The new head of the Health Service Executive has said he is "deeply frustrated and annoyed" about the latest CervicalCheck controversy.

Paul Reid expressed his frustration over an IT issue which led to 856 women not being informed of their cervical smear test results and he apologised to the women affected.

"I would like to hugely and sincerely apologise on behalf of the HSE to the women involved, in terms of the delay", he said.

The affected tests relate to HPV retests, and test results for 52 of the 856 women showed up as positive for HPV.

CervicalCheck records show that 26 of these women have been referred for further investigation.

However, efforts are still being made to contact GPs for the remaining 26.

Today, the HSE boss said that "good progress" is being made in contacting their GPs.

Mr Reid said he hopes to have full information back tomorrow about whether or not the remaining 26 women have been informed of their test results.

Mr Reid said that while the women affected were in a "low risk category", the delay in informing them of their results still caused concern.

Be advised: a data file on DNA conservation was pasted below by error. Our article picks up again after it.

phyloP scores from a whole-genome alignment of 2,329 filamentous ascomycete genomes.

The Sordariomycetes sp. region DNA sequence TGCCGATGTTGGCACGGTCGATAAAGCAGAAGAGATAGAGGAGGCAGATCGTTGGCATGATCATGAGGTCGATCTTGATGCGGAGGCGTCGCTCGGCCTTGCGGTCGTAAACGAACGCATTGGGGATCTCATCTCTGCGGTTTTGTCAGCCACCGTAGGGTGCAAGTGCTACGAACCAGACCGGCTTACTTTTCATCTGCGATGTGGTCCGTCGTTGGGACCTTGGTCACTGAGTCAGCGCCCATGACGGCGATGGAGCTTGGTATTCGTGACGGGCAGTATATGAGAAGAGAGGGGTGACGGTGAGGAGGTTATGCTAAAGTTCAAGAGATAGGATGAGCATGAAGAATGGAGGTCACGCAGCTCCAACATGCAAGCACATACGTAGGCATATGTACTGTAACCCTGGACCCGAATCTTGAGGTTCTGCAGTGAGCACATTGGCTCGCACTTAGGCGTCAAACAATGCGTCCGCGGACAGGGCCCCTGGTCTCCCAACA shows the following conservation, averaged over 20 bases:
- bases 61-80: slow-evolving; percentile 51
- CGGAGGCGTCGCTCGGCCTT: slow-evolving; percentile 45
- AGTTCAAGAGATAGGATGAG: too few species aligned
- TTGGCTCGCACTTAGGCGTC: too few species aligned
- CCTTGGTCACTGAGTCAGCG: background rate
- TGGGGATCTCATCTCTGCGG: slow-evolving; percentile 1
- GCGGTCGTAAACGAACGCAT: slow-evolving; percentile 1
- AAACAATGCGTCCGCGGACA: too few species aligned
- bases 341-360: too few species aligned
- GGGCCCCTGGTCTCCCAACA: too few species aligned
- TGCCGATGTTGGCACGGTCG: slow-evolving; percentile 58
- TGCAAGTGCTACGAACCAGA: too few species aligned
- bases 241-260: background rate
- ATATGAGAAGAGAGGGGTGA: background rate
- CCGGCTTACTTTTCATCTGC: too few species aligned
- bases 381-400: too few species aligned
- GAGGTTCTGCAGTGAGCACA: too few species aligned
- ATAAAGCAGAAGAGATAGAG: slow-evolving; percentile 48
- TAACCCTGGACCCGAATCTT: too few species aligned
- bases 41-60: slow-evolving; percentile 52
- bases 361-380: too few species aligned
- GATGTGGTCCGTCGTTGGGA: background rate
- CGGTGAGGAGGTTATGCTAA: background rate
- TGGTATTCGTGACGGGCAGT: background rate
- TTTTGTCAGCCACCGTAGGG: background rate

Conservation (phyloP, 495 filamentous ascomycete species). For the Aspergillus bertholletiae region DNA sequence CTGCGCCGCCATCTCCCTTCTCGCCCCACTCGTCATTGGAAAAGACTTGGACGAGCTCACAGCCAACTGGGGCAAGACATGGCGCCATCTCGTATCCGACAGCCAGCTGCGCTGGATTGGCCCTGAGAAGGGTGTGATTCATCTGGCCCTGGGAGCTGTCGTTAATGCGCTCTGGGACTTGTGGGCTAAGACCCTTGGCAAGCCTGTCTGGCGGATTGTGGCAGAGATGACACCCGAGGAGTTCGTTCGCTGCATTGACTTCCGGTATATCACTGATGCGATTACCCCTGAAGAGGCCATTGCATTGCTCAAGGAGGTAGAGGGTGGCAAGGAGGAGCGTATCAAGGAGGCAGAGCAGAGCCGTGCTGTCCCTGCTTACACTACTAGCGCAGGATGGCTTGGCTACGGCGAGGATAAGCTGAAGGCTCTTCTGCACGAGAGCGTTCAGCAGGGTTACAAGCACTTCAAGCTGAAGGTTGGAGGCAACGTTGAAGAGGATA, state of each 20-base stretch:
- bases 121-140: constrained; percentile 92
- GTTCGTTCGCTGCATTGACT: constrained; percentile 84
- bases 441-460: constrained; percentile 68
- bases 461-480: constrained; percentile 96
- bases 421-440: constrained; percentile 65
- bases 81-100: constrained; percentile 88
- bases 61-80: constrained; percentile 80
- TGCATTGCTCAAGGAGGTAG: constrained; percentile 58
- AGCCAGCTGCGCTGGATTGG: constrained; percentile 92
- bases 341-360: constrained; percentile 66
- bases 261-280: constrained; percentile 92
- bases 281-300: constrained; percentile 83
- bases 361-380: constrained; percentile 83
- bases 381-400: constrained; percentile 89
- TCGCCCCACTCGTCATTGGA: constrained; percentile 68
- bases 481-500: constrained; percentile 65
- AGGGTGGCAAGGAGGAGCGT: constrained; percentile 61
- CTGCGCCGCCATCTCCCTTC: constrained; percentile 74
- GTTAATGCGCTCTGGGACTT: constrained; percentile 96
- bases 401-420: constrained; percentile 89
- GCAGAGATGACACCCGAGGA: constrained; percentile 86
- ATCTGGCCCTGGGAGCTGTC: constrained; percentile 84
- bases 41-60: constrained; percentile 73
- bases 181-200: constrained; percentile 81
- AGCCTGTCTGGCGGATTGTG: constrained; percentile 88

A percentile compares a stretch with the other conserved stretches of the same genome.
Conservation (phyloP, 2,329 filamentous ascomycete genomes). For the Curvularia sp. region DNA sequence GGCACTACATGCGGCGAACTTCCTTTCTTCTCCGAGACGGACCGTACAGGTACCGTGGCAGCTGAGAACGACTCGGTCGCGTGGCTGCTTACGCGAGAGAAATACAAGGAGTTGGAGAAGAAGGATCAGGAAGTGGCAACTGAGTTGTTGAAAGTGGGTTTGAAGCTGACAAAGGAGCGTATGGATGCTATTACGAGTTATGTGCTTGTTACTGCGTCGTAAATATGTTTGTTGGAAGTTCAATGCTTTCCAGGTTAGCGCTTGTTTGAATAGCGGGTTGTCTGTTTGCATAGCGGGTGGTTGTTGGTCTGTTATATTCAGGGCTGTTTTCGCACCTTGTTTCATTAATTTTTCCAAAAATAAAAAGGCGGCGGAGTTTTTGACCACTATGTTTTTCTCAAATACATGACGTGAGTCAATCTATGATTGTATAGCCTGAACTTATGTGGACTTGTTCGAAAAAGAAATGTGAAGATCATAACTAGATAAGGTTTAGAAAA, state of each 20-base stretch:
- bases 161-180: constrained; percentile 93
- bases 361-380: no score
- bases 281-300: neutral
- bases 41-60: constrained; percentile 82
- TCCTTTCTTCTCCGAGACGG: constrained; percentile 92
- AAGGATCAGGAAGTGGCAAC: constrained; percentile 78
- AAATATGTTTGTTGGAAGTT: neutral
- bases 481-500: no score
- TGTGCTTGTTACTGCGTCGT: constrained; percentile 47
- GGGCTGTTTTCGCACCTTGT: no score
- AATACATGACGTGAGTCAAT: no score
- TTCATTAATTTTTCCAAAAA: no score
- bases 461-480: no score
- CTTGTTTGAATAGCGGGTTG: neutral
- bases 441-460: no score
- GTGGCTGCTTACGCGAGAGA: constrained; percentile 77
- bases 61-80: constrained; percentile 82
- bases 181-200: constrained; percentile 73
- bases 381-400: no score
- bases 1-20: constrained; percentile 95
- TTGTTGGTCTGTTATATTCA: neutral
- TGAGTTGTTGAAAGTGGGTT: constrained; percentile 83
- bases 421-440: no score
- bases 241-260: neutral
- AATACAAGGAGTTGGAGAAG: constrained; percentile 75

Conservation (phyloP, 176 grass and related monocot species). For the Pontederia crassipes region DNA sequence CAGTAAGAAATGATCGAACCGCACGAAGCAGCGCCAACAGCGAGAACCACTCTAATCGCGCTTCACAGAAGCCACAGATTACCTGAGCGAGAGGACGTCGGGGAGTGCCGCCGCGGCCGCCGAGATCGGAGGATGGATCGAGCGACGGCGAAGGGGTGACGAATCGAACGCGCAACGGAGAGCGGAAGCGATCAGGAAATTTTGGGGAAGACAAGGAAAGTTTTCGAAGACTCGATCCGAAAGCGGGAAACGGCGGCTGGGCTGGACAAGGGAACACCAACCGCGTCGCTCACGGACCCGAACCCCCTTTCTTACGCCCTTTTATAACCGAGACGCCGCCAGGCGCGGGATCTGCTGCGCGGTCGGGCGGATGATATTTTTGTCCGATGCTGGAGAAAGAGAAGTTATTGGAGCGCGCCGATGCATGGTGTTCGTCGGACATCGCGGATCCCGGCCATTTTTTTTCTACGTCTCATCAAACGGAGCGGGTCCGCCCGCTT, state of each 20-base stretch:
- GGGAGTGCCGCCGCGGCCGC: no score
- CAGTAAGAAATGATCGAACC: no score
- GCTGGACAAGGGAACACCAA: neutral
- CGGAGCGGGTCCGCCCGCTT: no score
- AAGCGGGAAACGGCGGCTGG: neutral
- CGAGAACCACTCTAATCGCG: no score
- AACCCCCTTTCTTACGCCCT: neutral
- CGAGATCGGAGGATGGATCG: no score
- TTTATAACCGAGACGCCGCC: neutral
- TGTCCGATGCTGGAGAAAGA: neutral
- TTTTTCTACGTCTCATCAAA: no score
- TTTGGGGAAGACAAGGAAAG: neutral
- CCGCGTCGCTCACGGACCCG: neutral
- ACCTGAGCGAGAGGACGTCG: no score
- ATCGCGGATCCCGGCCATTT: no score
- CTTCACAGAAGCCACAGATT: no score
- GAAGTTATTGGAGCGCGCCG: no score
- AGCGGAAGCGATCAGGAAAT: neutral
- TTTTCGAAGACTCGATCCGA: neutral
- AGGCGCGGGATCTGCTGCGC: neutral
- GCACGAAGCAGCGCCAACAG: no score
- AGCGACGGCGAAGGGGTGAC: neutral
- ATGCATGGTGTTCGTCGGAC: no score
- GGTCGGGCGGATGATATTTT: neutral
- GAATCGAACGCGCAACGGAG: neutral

He said he was very frustrated at the way it happened.


CervicalCheck IT glitch: Who is responsible?


Mr Reid last week commissioned what the HSE called a "rapid review" into the circumstances of this problem, which is being chaired by Professor Brian MacCraith.

Today, Mr Reid said that Prof MacCraith will deal with the women involved and patient representatives, and will do a "deep dive to understand what should have happened at what point along this situation that shouldn't have happened".

Also speaking on the issue today, Minister for Health Simon Harris reiterated the statement of the Chief Clinical Officer of the HSE, Dr Colm Henry, that this is a "low-risk situation from a clinical point of view".

He said that "is not in any way to take away from the absolute frustration and annoyance that women should feel in relation to how this situation arose".

However, Mr Harris said it is important people know this issue relates to a HPV test and a "low risk category of people".